All dogs are special, but at Children’s Healthcare of Atlanta, we have a furry fleet of 14 specially trained pups that truly go above and beyond to be a friend—and more—to those in need. They inspire confidence and instill strength. They provide comfort and companionship, and they bring out joy even in challenging situations. Children’s welcomed Casper, our first facility dog, to our staff in 2009. The first program of its kind in the country, Canines For Kids has since grown into a thriving program.
Canines For Kids is a goal-directed program that helps patients cope, heal and achieve treatment goals while at the hospital. Each hospital-based facility dog has a Children’s employee handler who is responsible for caring and managing the dog. Our dogs and trained handlers work as a team to provide comfort, support and distraction for our young patients during procedures and hospitalization.
Each facility dog works with our healthcare providers to:
- Decrease anxiety and stress associated with the hospital environment and to increase normalization of the surroundings.
- Support the overall social, physical, and emotional development and treatment of the patient.
- Provide distraction and support during procedures, tests and the general experience of hospitalization.
- Motivate and encourage patients to reach treatment goals, such as learning to walk or taking medication.
- Reduce feelings of loss and loneliness associated with being separated from home, family and pets.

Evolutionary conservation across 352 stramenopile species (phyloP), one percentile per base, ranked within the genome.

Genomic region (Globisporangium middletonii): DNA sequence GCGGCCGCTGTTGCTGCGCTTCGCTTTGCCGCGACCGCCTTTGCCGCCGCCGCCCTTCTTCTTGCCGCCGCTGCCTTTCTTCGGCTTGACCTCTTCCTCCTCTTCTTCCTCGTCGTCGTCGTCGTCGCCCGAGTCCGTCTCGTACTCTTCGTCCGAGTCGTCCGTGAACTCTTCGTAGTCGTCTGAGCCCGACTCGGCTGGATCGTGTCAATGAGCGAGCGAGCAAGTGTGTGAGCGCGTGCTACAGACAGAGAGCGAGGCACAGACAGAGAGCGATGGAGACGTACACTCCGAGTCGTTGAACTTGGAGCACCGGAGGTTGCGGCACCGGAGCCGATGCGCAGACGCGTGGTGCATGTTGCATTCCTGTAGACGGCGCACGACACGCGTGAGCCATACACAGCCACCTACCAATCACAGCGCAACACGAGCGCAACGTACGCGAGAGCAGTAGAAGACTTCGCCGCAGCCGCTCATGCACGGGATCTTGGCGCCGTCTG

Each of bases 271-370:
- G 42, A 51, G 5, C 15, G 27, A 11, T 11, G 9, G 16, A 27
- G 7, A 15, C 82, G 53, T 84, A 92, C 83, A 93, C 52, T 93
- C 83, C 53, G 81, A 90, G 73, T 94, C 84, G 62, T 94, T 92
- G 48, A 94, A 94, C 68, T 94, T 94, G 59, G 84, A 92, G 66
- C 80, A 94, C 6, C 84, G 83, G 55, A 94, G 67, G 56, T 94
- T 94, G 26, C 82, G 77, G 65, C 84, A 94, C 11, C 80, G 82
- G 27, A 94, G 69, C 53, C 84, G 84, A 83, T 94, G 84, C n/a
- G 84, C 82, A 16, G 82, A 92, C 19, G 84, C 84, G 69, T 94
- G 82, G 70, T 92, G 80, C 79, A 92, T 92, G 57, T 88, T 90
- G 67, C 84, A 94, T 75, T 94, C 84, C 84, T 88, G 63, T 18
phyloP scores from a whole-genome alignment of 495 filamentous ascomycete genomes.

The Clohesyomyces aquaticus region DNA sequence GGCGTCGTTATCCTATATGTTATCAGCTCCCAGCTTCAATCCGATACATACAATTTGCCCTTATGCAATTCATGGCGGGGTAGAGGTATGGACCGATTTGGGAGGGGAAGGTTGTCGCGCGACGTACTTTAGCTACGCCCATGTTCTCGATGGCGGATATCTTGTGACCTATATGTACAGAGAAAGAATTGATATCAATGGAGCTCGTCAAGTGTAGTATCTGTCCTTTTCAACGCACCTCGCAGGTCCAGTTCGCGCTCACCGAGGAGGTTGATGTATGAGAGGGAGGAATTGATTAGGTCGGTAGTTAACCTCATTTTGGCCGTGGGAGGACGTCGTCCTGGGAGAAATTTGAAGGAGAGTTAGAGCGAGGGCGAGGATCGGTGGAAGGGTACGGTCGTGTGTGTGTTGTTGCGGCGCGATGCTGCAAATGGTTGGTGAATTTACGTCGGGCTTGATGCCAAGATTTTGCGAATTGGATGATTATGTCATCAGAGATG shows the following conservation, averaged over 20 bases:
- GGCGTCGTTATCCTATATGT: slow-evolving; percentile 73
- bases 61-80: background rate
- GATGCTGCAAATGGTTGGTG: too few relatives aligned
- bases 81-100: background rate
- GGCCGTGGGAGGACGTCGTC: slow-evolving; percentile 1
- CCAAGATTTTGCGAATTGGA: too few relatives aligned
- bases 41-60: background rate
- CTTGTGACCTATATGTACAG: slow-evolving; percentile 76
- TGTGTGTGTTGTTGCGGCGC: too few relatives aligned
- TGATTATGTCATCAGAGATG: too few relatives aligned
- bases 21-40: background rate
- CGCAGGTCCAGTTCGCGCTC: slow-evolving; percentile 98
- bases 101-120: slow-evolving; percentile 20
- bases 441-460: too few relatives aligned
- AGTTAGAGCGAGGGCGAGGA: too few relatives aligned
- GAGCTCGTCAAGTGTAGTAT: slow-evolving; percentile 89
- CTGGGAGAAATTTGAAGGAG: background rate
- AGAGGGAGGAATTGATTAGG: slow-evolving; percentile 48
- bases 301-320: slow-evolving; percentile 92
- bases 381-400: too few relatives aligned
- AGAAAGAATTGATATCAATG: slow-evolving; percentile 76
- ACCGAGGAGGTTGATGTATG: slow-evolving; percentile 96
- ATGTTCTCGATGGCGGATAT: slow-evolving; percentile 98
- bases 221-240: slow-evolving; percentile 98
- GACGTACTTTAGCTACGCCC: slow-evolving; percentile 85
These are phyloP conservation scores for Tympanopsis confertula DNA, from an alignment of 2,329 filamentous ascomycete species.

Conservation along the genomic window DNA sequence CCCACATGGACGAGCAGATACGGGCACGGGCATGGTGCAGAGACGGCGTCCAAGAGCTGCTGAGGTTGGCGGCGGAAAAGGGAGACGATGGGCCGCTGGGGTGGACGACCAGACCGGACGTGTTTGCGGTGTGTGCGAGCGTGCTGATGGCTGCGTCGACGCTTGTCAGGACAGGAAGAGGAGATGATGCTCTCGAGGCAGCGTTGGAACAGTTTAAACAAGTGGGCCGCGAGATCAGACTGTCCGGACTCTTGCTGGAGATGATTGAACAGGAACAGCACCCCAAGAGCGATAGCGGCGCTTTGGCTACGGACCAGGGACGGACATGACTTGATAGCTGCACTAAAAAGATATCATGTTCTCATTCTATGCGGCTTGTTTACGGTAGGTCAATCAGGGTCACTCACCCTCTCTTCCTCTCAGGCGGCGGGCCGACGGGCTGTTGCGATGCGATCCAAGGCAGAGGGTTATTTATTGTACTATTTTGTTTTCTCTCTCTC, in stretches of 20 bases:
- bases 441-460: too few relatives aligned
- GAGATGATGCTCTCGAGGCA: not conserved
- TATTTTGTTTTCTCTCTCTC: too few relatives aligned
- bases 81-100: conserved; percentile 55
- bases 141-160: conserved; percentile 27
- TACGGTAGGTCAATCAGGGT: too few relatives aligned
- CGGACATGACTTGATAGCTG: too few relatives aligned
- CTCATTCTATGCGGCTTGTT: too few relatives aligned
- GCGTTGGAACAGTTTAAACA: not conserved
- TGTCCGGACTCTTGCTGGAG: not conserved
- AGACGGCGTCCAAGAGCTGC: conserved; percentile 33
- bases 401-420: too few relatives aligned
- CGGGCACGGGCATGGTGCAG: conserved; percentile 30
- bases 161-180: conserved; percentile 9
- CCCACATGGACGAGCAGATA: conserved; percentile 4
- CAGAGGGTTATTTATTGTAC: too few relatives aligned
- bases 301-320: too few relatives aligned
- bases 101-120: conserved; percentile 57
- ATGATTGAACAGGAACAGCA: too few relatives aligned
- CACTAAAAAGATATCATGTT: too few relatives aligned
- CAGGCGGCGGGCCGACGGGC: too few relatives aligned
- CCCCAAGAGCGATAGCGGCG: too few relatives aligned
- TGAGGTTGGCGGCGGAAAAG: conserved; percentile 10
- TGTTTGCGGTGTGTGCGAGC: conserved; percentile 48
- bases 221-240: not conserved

- Offer the patient unconditional love and acceptance through physical contact and soft touch.
- Provide comfort following traumatic events.
If your family is interested in a visit from one of our facility dogs during your hospital stay, ask your nurse or child life specialist.
Support Canines For Kids
As a 100% donor-funded program, we rely on generous donors to help keep our dogs in tip-top shape. Your support of Canines For Kids helps our program be able to serve patients for generations to come.Give Today
At Children’s, our dogs not only give love and comfort, they also aid clinical teams in their goals of providing treatment to kids.
Alex Robinson did not know parts of her son’s legs had not developed until he was born with a bilateral lower limb deficiency. Before Milo was even 2 weeks old, his parents, Alex and Jennifer Robinson, brought Milo to the Comprehensive Limb Difference Program at Children’s searching for answers.
“The staff at Children’s were all amazing,” Alex said. “They reassured us that he was going to be fine and live a normal life, just his own normal.”
Just shy of 11 months old, Milo underwent surgery with Michael Schmitz, MD, Chief of the Orthopedics and Sports Medicine Center at Children’s. A month later, Milo got his first pair of prosthetics. When Milo was learning to get comfortable using his new legs, he often has one destination in mind: the family dogs.After meeting Allis, a facility dog at Children's serving our orthotics and prosthetic patients, during one of his therapy appointments, the pair built an unbreakable bond. In an effort to encourage mobility, Allis and her handler worked alongside Milo’s therapists to serve as a source of motivation. Allis was more than up for the challenge—excited by the prospect of petting his furry friend, Milo practiced walk using his prosthetic legs.
“Milo is amazing,” said Alex. “He never missed a milestone. He was early on crawling, sitting, rolling, all that. He was pretty on time with everything. He loves anytime we get to see Allis during our visits to Children’s.”
Alex describes her little one as very determined, strong-willed and independent. His parents think these qualities enabled the now 2-year-old Milo to figure out how to do things in his own way, both before surgery and today, with his second pair of legs. And it’s safe to say that Milo and Allis will never be too far apart during future therapies, as this persistent toddler takes the next step in his journey.